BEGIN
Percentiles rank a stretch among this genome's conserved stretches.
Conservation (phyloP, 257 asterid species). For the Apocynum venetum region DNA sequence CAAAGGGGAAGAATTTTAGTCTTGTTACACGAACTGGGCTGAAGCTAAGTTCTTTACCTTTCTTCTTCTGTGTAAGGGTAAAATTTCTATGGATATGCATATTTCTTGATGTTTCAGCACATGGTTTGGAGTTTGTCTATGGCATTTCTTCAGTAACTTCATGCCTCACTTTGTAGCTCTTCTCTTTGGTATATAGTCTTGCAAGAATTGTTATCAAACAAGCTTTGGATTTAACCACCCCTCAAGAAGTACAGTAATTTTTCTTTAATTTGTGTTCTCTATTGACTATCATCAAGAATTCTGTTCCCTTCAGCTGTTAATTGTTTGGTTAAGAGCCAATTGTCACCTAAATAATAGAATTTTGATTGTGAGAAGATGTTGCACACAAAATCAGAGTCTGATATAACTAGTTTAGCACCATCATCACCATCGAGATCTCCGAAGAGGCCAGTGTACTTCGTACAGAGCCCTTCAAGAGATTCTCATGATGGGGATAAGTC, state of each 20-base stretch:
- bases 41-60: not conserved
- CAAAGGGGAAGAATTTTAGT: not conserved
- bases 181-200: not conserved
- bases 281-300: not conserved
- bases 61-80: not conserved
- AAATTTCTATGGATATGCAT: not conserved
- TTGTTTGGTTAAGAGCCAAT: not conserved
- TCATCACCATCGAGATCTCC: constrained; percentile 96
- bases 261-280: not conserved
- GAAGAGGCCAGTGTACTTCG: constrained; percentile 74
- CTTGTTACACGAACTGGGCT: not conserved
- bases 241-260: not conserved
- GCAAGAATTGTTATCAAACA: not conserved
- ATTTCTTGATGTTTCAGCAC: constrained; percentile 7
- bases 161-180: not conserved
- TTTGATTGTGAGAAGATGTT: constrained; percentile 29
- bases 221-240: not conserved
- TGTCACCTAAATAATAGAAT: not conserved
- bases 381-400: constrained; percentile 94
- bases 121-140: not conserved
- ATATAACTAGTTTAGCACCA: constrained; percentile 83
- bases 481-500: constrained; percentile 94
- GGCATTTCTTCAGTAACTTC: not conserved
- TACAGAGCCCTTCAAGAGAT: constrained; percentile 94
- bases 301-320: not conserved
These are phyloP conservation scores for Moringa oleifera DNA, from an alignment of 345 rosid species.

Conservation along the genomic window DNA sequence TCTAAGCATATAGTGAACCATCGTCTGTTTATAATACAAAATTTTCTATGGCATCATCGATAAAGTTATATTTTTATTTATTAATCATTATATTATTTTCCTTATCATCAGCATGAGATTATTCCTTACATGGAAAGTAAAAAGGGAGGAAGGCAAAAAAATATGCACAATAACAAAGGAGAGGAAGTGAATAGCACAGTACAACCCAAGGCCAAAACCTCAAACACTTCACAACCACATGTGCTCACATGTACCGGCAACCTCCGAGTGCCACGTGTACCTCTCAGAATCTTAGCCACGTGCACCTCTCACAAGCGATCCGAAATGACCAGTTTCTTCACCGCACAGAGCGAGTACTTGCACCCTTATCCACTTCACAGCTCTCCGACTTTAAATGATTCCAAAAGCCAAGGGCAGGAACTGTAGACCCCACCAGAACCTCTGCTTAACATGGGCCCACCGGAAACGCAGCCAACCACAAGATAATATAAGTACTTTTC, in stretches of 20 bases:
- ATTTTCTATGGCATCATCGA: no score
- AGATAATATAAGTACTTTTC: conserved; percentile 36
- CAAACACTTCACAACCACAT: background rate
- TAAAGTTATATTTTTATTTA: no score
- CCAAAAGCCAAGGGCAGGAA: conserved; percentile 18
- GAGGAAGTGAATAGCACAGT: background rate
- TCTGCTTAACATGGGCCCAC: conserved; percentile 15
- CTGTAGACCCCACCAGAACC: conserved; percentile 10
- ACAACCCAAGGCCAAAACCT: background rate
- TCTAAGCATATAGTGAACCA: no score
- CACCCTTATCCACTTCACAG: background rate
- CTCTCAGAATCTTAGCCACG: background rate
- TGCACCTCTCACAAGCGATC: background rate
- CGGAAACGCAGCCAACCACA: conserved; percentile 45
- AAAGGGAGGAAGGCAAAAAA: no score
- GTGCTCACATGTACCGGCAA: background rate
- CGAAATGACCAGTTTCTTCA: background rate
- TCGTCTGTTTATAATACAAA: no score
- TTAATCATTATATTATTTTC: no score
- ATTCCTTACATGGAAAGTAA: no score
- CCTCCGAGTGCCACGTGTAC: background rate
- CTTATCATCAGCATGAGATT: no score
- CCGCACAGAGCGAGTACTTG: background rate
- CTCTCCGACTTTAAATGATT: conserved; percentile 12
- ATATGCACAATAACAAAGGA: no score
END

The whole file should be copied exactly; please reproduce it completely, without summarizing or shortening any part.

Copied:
Percentiles rank a stretch among this genome's conserved stretches.
Conservation (phyloP, 257 asterid species). For the Apocynum venetum region DNA sequence CAAAGGGGAAGAATTTTAGTCTTGTTACACGAACTGGGCTGAAGCTAAGTTCTTTACCTTTCTTCTTCTGTGTAAGGGTAAAATTTCTATGGATATGCATATTTCTTGATGTTTCAGCACATGGTTTGGAGTTTGTCTATGGCATTTCTTCAGTAACTTCATGCCTCACTTTGTAGCTCTTCTCTTTGGTATATAGTCTTGCAAGAATTGTTATCAAACAAGCTTTGGATTTAACCACCCCTCAAGAAGTACAGTAATTTTTCTTTAATTTGTGTTCTCTATTGACTATCATCAAGAATTCTGTTCCCTTCAGCTGTTAATTGTTTGGTTAAGAGCCAATTGTCACCTAAATAATAGAATTTTGATTGTGAGAAGATGTTGCACACAAAATCAGAGTCTGATATAACTAGTTTAGCACCATCATCACCATCGAGATCTCCGAAGAGGCCAGTGTACTTCGTACAGAGCCCTTCAAGAGATTCTCATGATGGGGATAAGTC, state of each 20-base stretch:
- bases 41-60: not conserved
- CAAAGGGGAAGAATTTTAGT: not conserved
- bases 181-200: not conserved
- bases 281-300: not conserved
- bases 61-80: not conserved
- AAATTTCTATGGATATGCAT: not conserved
- TTGTTTGGTTAAGAGCCAAT: not conserved
- TCATCACCATCGAGATCTCC: constrained; percentile 96
- bases 261-280: not conserved
- GAAGAGGCCAGTGTACTTCG: constrained; percentile 74
- CTTGTTACACGAACTGGGCT: not conserved
- bases 241-260: not conserved
- GCAAGAATTGTTATCAAACA: not conserved
- ATTTCTTGATGTTTCAGCAC: constrained; percentile 7
- bases 161-180: not conserved
- TTTGATTGTGAGAAGATGTT: constrained; percentile 29
- bases 221-240: not conserved
- TGTCACCTAAATAATAGAAT: not conserved
- bases 381-400: constrained; percentile 94
- bases 121-140: not conserved
- ATATAACTAGTTTAGCACCA: constrained; percentile 83
- bases 481-500: constrained; percentile 94
- GGCATTTCTTCAGTAACTTC: not conserved
- TACAGAGCCCTTCAAGAGAT: constrained; percentile 94
- bases 301-320: not conserved
These are phyloP conservation scores for Moringa oleifera DNA, from an alignment of 345 rosid species.

Conservation along the genomic window DNA sequence TCTAAGCATATAGTGAACCATCGTCTGTTTATAATACAAAATTTTCTATGGCATCATCGATAAAGTTATATTTTTATTTATTAATCATTATATTATTTTCCTTATCATCAGCATGAGATTATTCCTTACATGGAAAGTAAAAAGGGAGGAAGGCAAAAAAATATGCACAATAACAAAGGAGAGGAAGTGAATAGCACAGTACAACCCAAGGCCAAAACCTCAAACACTTCACAACCACATGTGCTCACATGTACCGGCAACCTCCGAGTGCCACGTGTACCTCTCAGAATCTTAGCCACGTGCACCTCTCACAAGCGATCCGAAATGACCAGTTTCTTCACCGCACAGAGCGAGTACTTGCACCCTTATCCACTTCACAGCTCTCCGACTTTAAATGATTCCAAAAGCCAAGGGCAGGAACTGTAGACCCCACCAGAACCTCTGCTTAACATGGGCCCACCGGAAACGCAGCCAACCACAAGATAATATAAGTACTTTTC, in stretches of 20 bases:
- ATTTTCTATGGCATCATCGA: no score
- AGATAATATAAGTACTTTTC: conserved; percentile 36
- CAAACACTTCACAACCACAT: background rate
- TAAAGTTATATTTTTATTTA: no score
- CCAAAAGCCAAGGGCAGGAA: conserved; percentile 18
- GAGGAAGTGAATAGCACAGT: background rate
- TCTGCTTAACATGGGCCCAC: conserved; percentile 15
- CTGTAGACCCCACCAGAACC: conserved; percentile 10
- ACAACCCAAGGCCAAAACCT: background rate
- TCTAAGCATATAGTGAACCA: no score
- CACCCTTATCCACTTCACAG: background rate
- CTCTCAGAATCTTAGCCACG: background rate
- TGCACCTCTCACAAGCGATC: background rate
- CGGAAACGCAGCCAACCACA: conserved; percentile 45
- AAAGGGAGGAAGGCAAAAAA: no score
- GTGCTCACATGTACCGGCAA: background rate
- CGAAATGACCAGTTTCTTCA: background rate
- TCGTCTGTTTATAATACAAA: no score
- TTAATCATTATATTATTTTC: no score
- ATTCCTTACATGGAAAGTAA: no score
- CCTCCGAGTGCCACGTGTAC: background rate
- CTTATCATCAGCATGAGATT: no score
- CCGCACAGAGCGAGTACTTG: background rate
- CTCTCCGACTTTAAATGATT: conserved; percentile 12
- ATATGCACAATAACAAAGGA: no score